3.17. Job-Sluder, K, & Barab, S.A. (2004). Shared "we" and shared "they" indicators of group identity in online teacher professional development. In S.A., R Barab, Kling (Ed.), Designing for virtual communities in the service of learning (pp. 380). New York, NY: Cambridge University Press.

3.18. Kaplan, Soren. (n.d.). Strategies for Collaborative Learning. Retrieved from http://www.icohere.com/CollaborativeLearning.htm

3.19. Lo, M. and Clarke, M. (2010). Practicing or preaching? Teacher educators and student teachers appropriating new literacies. In Ed. Pullen, D. and Cole, D.(Eds.), Multiliteracies and technology enhanced education: social practice and the global classroom (p. 148). Hershey, New York: Information Science Reference

3.20. Loza, R.M. (2006). Cross cultural barriers: United States to Europe. University College, University of Denver.

3.21. Mayer, R.C., Davis J.H., Schoorman F.D. (1995) An integrative model of organizational trust. Academy of Management Review. 20(3), 709-734.

3.22. McInnerney, J. M., & Roberts, T. S. (2004). Online Learning: Social Interaction and the Creation of a Sense of Community. Educational Technology & Society, 7(3), p. 3.

3.23. Menchaca, M. P., & Bekele, T. (2008). Learner and instructor identified success factors in distance education. Distance Education, 29(3), 231-252. doi:10.1080/01587910802395771.

3.24. Paul, R., PHD and Elder, Linda, PHD (2006). The Art of Socratic Questioning. Retrieved on February 23, 2011 from http://www.criticalthinking.org/TGS_files/SocraticQuestioning2006.pdf, p.48.

3.25. Rovai, A.A.P. (2002). A preliminary look at the structural differences of higher education classroom communities in traditional and ALN courses. Journal of Asynchronous Learning Networks, 6(1), 41-42, 44-45, 51, 53, retrieved from http://www.whateverproductions.net/Rovai-1.pdf, 2/2011.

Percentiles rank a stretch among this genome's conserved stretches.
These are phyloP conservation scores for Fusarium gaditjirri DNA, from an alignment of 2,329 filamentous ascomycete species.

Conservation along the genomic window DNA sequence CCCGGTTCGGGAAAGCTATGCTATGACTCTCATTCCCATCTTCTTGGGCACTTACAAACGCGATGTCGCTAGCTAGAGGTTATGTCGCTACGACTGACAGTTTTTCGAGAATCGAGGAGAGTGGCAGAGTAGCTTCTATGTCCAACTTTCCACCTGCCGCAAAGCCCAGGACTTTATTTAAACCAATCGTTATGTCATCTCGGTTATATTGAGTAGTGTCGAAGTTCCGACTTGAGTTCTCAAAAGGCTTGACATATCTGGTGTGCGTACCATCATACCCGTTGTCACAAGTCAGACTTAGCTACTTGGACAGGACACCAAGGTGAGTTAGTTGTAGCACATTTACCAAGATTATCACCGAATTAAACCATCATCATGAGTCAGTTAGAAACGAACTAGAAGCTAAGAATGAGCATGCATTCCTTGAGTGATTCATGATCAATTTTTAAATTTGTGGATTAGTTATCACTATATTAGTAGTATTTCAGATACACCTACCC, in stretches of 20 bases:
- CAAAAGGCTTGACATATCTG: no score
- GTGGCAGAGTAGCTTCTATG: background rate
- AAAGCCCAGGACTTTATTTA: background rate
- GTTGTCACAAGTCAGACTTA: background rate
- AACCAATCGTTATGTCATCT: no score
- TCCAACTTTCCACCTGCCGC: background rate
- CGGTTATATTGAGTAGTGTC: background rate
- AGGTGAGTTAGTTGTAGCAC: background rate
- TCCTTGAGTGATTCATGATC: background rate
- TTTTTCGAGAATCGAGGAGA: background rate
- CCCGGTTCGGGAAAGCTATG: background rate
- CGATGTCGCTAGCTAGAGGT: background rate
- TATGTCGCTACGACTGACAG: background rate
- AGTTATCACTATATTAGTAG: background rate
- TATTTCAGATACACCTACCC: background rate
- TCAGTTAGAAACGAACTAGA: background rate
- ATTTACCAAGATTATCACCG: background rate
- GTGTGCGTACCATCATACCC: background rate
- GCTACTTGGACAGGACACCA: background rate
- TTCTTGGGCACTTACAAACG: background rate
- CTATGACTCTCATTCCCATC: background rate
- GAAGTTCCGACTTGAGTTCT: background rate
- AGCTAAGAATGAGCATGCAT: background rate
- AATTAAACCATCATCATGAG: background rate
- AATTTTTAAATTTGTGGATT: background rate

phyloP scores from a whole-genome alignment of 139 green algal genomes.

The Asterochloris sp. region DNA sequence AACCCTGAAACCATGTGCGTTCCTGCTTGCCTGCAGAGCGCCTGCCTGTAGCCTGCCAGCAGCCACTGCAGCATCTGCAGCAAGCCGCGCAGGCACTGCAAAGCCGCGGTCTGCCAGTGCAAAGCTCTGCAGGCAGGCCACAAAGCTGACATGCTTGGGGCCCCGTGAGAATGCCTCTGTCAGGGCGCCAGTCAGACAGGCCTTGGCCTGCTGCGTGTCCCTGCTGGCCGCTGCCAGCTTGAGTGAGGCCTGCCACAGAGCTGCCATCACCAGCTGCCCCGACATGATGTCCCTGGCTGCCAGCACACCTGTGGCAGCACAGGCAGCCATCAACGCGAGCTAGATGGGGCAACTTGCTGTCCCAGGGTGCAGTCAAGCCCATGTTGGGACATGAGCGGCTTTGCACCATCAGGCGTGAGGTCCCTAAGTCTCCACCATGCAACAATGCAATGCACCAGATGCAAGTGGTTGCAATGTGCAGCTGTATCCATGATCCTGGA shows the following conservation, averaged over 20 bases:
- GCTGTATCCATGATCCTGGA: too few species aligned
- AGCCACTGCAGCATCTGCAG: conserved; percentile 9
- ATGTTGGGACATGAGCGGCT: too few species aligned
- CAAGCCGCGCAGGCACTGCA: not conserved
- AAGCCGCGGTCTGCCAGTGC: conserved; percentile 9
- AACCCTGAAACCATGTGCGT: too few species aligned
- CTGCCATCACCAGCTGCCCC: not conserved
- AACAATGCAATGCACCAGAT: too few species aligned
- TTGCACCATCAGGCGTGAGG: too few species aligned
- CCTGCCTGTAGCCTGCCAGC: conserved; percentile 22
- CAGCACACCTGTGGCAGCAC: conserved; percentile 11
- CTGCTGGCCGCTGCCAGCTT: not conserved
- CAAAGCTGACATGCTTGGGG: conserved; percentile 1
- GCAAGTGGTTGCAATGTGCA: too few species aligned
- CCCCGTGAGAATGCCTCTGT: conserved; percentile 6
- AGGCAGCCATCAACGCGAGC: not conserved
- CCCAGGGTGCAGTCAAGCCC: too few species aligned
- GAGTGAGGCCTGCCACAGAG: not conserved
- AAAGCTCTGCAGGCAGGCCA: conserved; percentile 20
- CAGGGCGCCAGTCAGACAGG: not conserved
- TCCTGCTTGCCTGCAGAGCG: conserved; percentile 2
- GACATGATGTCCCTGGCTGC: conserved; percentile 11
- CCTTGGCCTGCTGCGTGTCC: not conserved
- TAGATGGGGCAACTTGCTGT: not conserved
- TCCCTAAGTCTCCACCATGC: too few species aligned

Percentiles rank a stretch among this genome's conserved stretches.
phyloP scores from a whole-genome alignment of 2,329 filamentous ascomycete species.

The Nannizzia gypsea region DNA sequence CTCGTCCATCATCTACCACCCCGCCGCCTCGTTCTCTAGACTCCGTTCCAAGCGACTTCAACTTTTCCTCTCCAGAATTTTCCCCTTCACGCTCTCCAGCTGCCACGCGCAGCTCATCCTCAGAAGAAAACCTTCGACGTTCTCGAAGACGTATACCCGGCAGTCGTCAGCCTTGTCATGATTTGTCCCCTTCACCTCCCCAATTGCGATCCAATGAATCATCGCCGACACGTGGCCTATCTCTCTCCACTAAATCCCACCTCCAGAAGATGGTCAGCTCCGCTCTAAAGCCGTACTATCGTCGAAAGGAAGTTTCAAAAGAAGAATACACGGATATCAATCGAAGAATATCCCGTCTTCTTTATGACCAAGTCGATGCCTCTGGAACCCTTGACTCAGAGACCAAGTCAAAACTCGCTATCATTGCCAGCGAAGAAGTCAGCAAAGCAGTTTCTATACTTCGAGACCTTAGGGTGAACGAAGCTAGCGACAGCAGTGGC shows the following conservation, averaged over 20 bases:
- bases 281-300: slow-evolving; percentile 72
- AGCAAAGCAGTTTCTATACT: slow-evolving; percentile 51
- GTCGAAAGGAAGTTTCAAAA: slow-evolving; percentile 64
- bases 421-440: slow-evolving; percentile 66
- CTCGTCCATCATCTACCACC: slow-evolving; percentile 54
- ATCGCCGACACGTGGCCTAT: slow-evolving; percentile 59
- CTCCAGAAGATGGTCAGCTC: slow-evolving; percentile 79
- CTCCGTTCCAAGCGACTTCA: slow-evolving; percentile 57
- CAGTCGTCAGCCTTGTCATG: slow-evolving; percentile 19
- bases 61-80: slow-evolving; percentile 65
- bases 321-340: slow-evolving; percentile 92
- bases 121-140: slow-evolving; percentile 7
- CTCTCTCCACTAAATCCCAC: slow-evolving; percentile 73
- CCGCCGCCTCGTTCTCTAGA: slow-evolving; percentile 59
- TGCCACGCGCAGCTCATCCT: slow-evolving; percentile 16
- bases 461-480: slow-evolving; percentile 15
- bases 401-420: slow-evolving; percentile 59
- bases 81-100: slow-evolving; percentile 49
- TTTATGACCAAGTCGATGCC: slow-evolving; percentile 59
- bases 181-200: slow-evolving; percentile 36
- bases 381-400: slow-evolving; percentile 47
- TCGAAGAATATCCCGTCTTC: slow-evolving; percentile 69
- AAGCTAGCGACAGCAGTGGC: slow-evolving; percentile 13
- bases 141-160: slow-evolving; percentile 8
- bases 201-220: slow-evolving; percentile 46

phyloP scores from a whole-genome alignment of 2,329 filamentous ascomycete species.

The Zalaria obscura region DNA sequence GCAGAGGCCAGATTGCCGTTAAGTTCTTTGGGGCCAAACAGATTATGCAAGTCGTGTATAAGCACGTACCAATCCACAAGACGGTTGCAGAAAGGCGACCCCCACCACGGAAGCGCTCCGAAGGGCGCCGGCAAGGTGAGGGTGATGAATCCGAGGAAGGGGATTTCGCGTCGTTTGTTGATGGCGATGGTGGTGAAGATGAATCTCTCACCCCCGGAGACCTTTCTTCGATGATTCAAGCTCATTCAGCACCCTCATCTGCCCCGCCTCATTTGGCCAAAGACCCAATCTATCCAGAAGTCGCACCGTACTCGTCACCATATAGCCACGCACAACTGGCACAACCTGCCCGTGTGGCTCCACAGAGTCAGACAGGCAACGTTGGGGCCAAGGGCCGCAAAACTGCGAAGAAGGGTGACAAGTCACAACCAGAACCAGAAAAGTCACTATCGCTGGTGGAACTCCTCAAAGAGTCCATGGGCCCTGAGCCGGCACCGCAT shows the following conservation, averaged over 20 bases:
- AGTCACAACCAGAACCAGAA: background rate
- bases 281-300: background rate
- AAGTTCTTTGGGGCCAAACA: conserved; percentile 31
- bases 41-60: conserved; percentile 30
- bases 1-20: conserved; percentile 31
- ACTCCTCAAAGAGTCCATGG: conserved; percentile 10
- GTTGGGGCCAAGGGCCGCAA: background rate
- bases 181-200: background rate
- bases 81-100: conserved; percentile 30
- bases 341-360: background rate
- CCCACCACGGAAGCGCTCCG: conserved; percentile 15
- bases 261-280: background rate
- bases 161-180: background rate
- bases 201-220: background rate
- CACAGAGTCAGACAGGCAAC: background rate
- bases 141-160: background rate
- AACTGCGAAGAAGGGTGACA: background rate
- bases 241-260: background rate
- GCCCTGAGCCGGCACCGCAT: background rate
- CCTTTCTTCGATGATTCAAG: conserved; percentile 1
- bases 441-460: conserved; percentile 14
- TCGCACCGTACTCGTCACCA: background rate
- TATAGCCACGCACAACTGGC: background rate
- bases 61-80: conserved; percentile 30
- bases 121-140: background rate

3.26. Shea, P., Li, C.S., Pickett, A. (2006). A study of teaching presence and student sense of learning community in fully online and web-enhanced college courses. Internet and Higher Education 9, 175-190.

3.27. Su, F., & Beaumont, C. (2010). Evaluating the use of a wiki for collaborative learning. Innovations in Education & Teaching International, 47(4), 417-431. doi:10.1080/14703297.2010.518428

3.28. Swan, K. (2002). Building learning communities in online courses: the importance of interaction. Education, Communication & Information, 2(1), 24-49.

3.29. Twigg, C. (2009). Using asynchronous learning in redesign: reaching and retaining the at-risk student. Journal of Asynchronous Learning Networks, 13(3), 147-155.

3.30. Wang, Y.D., and Emurian, H.H. An overview of online trust: Concepts, elements, and implications. Computers in Human Behavior, 21, 2005:105-125

3.31. Woo, Y., Reeves, T. C. (2008). Interaction in asynchronous web-based learning environments: strategies supported by educational research. Journal of Asynchronous Learning Networks, 12(3), 179-194.

3.32. Woods, R, & Ebersole, S. (2003). Becoming a "communal architect" in the online classroom - integrating cognitive and affective learning for maximum effect in web-based learning. Online Journal of Distance Learning Administration, VI(I), accessed from http://www.westga.edu/~distance/ojdla/spring61/woods61.htm, 2/2011

3.33. Ziv, A. (1988). Teaching and learning with humor: experiment and replication. The Journal of Experimental Education, 57(1), 5-15.

4. (4) Design details

4.1. Activities

4.1.1. Group Projects

4.1.2. Ice Breakers

4.1.2.1. Group Identity-- Self-disclosure, establishing online presence

4.2. Online Community Tools

4.2.1. Asynchronous

4.2.1.1. Discussion boards

4.2.1.2. Blogs/wikis

4.2.2. Synchronous

4.2.2.1. Synchronous Chats

4.2.2.2. Conference Tools

4.2.2.3. Roles

4.3. Universal Design for Learning (UDL)

4.4. Role of a Community Manager

4.4.1. 10 Moderator Skills by Hockly (2010)

5. (5) Future Research

5.1. Collaboration

5.2. Diversity

5.3. Group Identity

5.4. Trust

6. (6) Summary

7. (7) Conclusion

8. (1) Start Here

8.1. INSTRUCTIONS

8.1.1. Starting from the "Start Here" node, navigate the main topics clockwise, in numbered order.

8.1.2. Click on the small gray circles, like the one on this node, to see notes, attachments, links, and supporting references.

8.1.3. Click on plus (+) or minus (-) symbols at branch points to expand or collapse branches (Example: "References")

8.1.4. Use the plus (+) and minus (-) buttons at the lower right of the map to zoom in or out.